"Section 303, Indian Penal Code, is an anachronism. It is out of tune with the march of the times. It is out of tune with the rising tide of human consciousness. It is out of tune with the philosophy of an enlightened Constitution like ours. If particularly offends Article 21 and the new juris-prudence which has sprung around..."

Impugned exception makes element of 'Consent' immaterial  

Rao heavily relied on the decision in Independent Thought v. Union of India, where initially the entire provision relating to Marital Rape was challenged but later the case was restricted to interest of married girls between 15 and 18 years of age.

He argued that although the provision does not explicitly state that consent of wife is irrelevant, its effect is such that consent is made irrelevant.

He submitted that the issue of rape further complicates itself when placed in the context of a relationship whose societal foundation is love and happiness. He emphasized that in a relationship where there is a conjugal expectation of intimacy, this act will happen every day.

Arguing on the relevance of the provision, he submitted that there is no sanctity in today's day for a husband to think that the law allows him to get away with an act tantamount to forceful sexual intercourse with his wife.

"It's important not to shy away from aspect of consent. That is the one tool that woman has to protect herself. Is there some basis of saying one tool you have, can't be used when you are a wife?"

He added, "while marriage may hold a certain weight, the overarching consideration must be the procedure adopted by the legislation. The same must not be at the cost of a person's liberty as otherwise, it would run counter to Article 21."

Will Court create a new offence by striking off the exception?

Yesterday, the Court had inquired from Rao if there is any precedent of Court striking down a statutory provision to criminalize an act.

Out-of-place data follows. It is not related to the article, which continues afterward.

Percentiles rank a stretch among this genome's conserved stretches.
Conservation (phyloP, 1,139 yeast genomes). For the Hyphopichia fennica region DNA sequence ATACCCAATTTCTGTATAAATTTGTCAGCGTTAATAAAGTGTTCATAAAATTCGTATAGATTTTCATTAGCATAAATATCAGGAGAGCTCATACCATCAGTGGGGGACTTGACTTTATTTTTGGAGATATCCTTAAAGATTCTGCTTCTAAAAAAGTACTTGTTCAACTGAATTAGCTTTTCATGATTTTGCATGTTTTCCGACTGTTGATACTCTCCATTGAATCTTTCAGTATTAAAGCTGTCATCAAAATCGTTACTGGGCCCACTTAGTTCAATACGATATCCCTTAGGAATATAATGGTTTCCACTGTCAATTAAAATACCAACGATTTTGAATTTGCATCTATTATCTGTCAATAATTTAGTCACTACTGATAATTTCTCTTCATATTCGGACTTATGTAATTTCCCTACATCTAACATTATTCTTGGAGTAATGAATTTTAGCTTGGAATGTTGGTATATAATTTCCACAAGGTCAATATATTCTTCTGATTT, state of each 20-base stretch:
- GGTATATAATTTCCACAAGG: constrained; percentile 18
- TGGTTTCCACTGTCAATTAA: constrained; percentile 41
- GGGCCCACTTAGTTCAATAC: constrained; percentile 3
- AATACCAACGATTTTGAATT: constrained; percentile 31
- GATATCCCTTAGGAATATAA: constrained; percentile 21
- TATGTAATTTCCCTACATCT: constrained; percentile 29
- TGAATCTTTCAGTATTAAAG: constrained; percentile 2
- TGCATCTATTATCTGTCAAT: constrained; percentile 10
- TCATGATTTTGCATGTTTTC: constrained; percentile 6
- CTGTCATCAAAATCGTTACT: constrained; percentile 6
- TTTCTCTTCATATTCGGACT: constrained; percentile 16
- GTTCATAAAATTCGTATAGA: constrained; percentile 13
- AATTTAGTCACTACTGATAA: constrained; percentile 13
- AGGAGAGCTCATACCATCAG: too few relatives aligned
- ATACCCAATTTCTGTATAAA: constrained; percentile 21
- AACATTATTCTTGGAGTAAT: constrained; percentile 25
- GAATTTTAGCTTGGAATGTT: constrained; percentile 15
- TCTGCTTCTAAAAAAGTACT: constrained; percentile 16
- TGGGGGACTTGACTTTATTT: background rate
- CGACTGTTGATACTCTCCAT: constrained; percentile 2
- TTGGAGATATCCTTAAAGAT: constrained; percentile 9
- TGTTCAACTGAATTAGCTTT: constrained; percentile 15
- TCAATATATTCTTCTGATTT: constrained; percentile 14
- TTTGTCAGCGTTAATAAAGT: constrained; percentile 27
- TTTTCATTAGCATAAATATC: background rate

In this context, he referred to the following observation made by the Supreme Court in Independent Thought:

"There can be no cavil of doubt that the Courts cannot create an offence. However, there can be no manner of doubt that by partly striking down Section 375 IPC, no new offence is being created. The offence already exists in the main part of Section 375 IPC as well as in Section 3 and 5 of POCSO. What has been done is only to read down Exception 2 to Section 375 IPC to bring it in consonance with the Constitution and POCSO."

Rao urged the Court to strike off the exception pertaining to Marital Rape by applying the same analogy. 

Courts duty bound to protect citizens' fundamental rights

Rao submitted that the Court cannot sit in anticipation that the legislature, which has enacted and on various occasions modified the law, will take care of the law in the future.

"Is status of marriage sufficient to warrant denying a wife the ability to prosecute her husband of Rape? If the object was of saving the institution of marriage, then wife would not have been able to prosecute her husband for anything. If there is a possibility of misuse of the provision, there can be misuse of Sections 376, 498A IPC...But is that a ground to deny to even that one wife, who has been violated? It's time law tells the wife marzi hai aapki, var hai aapka."
He acknowledged that there is a downside to reading down the exception, however, those he said are practical and not legal. He added that in case the Court decides to strike off the exception, he will come up with suggestions to prevent the possible misuse of criminalizing marital rape.

Rao further stated that if there is a violation of Fundamental Rights, then the constitutional courts must not display an iota of doubt and must not hesitate in striking down such provision of law.

"...constitutional courts are under an obligation to protect the fundamental rights of every single citizen without waiting for the catastrophic situation when the fundamental rights of the majority of citizens get violated," Rao quoted from the Navtej Singh Johar case.

Case Title: RIT Foundation v. UOI and other connected matters

Compiled by Shrutika Pandey